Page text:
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Glenn + Glenn then walked the runway with a collection perfect for the businesswoman who wants to look trendy and chic. Neutral colors like yellow, burgundy, navy blue, and gray were used to create pantsuits, rompers, and fitted sets. The models wore low slick ponytails with their hair teased at the bottom, giving the collection a very cohesive look. The looks introduced business fashion with dresses and costume sets suitable for a meeting or a night out on the town. Designers and sisters Jillian Glenn Altman and Hillary Glenn Riley followed the models always so elegant.

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READ: Meet 8 New Designers For Denver Fashion Week

Tokiprism followed by a collection of amazing and daring looks. It was the designer by Nagisha Corbett (aka Toki) first parade.

“This is my first time doing this, so it’s a new learning experience. Just a few challenges, but I feel really excited about everyone I work with and everyone has been really nice so I feel like I’ve learned a lot already, ”said Toki.

The collection was inspired by Japanese culture and streetwear, with intricate designs and shapes. Models of all genders paraded in ensembles, lace up dresses, cape t-shirts and more.

“Much of my collection is very black and white, like duality. A lot of the pieces also have recycled fabrics, so a lot of old shirts, ”Toki said. “I have this skirt and there is a knot in the back. I cut the fabric of the skirt and tied it in a knot. So I just recycled a lot of fabrics.

Tokiprism wowed audiences with a bold and stylish streetwear collection with beautifully constructed looks. Toki paraded the runway in a black look, waving to the crowd as she celebrated her accomplishments.

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READ: Denver Fashion Week Behind The Scenes With Tokiprism

DCR Studios followed by a collection that made the participants sing and applaud while enjoying a breathtaking and unique fashion. Each model featured a crown and elaborate jewelry. The looks consisted of feathered capes, yellow and blue tie-dyed pants and dresses, sequined tops and more. Designer Darlene C. Ritz has achieved an interesting phenomenon by making a high class dress fit for a king or queen, casual. The mix of ready-to-wear street pieces and high-end accessories for a breathtaking collection. Ritz joined the models with a feathered cape and had fun with the music and energy of the show in the process.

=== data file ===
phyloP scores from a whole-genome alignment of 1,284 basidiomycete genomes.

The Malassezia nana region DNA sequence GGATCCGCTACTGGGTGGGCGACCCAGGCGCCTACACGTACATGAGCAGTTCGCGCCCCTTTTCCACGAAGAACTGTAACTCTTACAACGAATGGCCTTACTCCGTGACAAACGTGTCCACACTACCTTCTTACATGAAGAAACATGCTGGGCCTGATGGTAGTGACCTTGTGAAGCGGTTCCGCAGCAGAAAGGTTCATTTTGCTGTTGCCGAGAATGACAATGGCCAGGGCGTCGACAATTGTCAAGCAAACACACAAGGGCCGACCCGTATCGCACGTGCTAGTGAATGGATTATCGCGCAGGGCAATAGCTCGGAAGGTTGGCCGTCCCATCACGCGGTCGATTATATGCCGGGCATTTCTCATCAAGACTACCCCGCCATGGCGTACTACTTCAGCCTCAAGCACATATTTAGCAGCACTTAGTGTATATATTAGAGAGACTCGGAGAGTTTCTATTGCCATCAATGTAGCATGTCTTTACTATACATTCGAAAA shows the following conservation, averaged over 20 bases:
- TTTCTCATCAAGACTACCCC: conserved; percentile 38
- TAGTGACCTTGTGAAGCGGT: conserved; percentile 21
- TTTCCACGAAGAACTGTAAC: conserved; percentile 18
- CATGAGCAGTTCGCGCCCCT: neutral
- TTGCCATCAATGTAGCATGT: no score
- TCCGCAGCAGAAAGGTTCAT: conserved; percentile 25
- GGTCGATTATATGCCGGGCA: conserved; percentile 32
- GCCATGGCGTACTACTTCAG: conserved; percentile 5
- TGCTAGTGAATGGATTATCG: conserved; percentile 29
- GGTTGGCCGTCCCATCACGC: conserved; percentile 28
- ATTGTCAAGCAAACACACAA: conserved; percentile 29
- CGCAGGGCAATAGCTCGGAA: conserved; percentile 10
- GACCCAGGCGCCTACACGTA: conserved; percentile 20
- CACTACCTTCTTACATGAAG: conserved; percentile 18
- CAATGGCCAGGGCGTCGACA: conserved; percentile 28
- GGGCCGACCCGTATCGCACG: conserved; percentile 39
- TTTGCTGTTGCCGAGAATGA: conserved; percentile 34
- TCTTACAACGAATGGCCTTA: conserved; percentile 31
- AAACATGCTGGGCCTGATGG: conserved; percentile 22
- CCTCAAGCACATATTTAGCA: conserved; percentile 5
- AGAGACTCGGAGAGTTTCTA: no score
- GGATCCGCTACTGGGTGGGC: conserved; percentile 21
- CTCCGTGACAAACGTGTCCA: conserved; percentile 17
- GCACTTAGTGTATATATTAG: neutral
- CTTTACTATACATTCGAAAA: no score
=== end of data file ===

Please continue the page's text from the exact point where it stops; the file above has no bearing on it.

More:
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READ: Denver Fashion Week shines a spotlight on accomplished local designers

Dark Denim ended the night with a bang. Designate AldoElCreator’s The fashion house is now based in Los Angeles, and although he only had a month of preparation for DFW, it surely didn’t disappoint.

“It’s something different, I don’t really do those kinds of very fast collections, but I was really happy to do it under pressure,” he said.

Besides intricate skeleton-like makeup, Dark Denim’s looks were bold and striking. From a fur poncho with fishnets underneath to a long quilted waistcoat and floral velvet dress, each look was entirely different from the last.

The collection featured “a lot of twisted Mexican traditions. I’m culturally Mexican, you know I’m from Mexico. So I took a lot of things that are just your typical Mexican traditional household items and turned them into clothes,“said AldoElCreator.

The collection was the perfect way to end a night full of energy and ready-to-wear fashion. AldoElCreator paraded the catwalk in a double-layered floor-length jacket, flashing peace signs to the crowd as he returned backstage.

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READ: Los Angeles-based designer AldoElCreator returns to Denver Fashion Week

Overall, the first night was filled with unique streetwear fashion and indescribable energy. The crowd cheered as the models walked in, making a community essence that puts Denver Fashion Week above the rest.

The street style was equally lovely, as the attendees wore a variety of different looks.

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All pictures from Roxanna carrasco.